Daily Reflection: Abrahamic DNA | Galatians 3:6-9
A b r a h a m i c D N A
Think, people! Think about Abraham – he’s supposed to be the template of these religious systematizers, right? What does the Book say about his experience? “He believed God. He trusted. And in that trust he found his feet in a whole, healed and upright walk before God in this world.” So let’s connect the dots, shall we? It’s those evidencing Abraham’s DNA of quiet faith and trust that show themselves to be his kids. And it’s not like this is a new development, a new twist in the tale. Right from the start the Book took a long look down the road and saw that the way outsider Gentiles would find their feet in God was through trusting faith (rather than circumcision’s knife) and so announced the Good News to Abraham: “In and through you, all the nations, all the outsiders, will have their socks blessed off (not their foreskins).” So then those in possession of such quiet, trusting faith are blessed along with quiet, trusting Abraham. Galatians 3:6-9 |MAV
You probably know the song: “Father Abraham had many sons, many sons had Father Abraham. I am one of them, and so are you.” In many ways Abraham is the father of three great world faiths, Judaism, Christianity, and Islam. Each claims him. Each insists it’s the one that truly deserves to climb up into his lap, to recline in his bosom. And that’s the operative word here, isn’t it? Deserves. As Paul enters what we could call the “thinking” part of his letter to the Galatians, he asks the no brainer Galatians to really think for a moment about Abraham. The key to demonstrating kinship is a matter of a simple DNA test, right? And so the question, what is the crucial Abrahamic DNA? For Paul, the statement in Genesis 15:6 (nearly two decades and two chapters before circumcision ever saw the light of day, mind you) provides this defining DNA: simple, trusting faith. God made some promises to Abraham. Abraham trusted those promises. More than that, he trusted the God who made them. So he stayed. He waited. He walked. And this trust changed the whole course of his life – and of history. And this is liberating. But it’s challenges us to the core. Anyone can slice off a body part (or whatever hopefully non-bloody religious alternative we might supply) and say, “See, I belong in the family!” But the birthmark must run deeper. At a primal, cellular level it is the DNA of simple, quiet, trusting faith as we see evidenced in Abraham’s flawed life that shows just whose child we are.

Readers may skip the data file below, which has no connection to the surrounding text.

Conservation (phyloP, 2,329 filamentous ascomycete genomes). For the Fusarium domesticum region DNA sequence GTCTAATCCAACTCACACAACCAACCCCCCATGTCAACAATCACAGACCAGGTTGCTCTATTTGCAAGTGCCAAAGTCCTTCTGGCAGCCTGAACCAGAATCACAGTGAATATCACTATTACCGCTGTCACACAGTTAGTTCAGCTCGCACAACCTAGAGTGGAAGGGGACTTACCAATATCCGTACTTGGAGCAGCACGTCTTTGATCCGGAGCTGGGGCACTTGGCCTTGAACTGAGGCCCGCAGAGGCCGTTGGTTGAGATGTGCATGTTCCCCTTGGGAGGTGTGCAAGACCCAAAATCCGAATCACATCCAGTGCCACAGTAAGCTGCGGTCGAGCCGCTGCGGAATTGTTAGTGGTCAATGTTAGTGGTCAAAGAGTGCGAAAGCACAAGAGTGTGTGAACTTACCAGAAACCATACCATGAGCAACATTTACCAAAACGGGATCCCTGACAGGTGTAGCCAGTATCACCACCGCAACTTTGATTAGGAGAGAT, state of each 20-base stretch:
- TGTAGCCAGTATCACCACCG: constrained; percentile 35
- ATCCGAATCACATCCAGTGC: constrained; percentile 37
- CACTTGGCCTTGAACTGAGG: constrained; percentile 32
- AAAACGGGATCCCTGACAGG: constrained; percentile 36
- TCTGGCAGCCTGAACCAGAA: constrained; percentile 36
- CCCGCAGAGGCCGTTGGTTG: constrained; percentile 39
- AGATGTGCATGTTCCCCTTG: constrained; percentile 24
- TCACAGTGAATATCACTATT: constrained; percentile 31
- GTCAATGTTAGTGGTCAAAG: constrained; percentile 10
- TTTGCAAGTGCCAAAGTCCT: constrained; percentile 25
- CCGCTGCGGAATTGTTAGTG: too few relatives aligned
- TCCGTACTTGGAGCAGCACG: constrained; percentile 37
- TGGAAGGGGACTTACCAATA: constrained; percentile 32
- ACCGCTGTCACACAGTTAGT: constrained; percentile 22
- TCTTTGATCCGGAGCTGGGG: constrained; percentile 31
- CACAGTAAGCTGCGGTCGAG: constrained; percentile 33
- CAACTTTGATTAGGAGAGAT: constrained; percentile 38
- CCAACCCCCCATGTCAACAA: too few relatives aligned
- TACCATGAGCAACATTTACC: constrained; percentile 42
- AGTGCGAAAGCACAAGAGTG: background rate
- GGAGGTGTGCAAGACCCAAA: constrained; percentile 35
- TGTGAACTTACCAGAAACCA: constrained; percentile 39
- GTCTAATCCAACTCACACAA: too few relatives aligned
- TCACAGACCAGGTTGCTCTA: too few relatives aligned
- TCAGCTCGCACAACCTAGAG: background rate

Think about Abraham. What primary lesson do you learn from his life? Where do you see his quiet, trusting faith evidenced in your life? Where would you most like to see it renewed in you?
God, create, recreate in me the simple, trusting heart of Abraham today! Release me into a fuller experience of walking with you, waiting on you, watching for you. Make me a true child of Abraham.
Galatians divvies up nicely into three parts; chapters 3-4 are what I call the “thinking part.” Read both chapters in one sitting. At least once this week. Or twice.
For all of this week’s resources on Galatians including this week’s DG video on Galatians, check out the Vineyard website.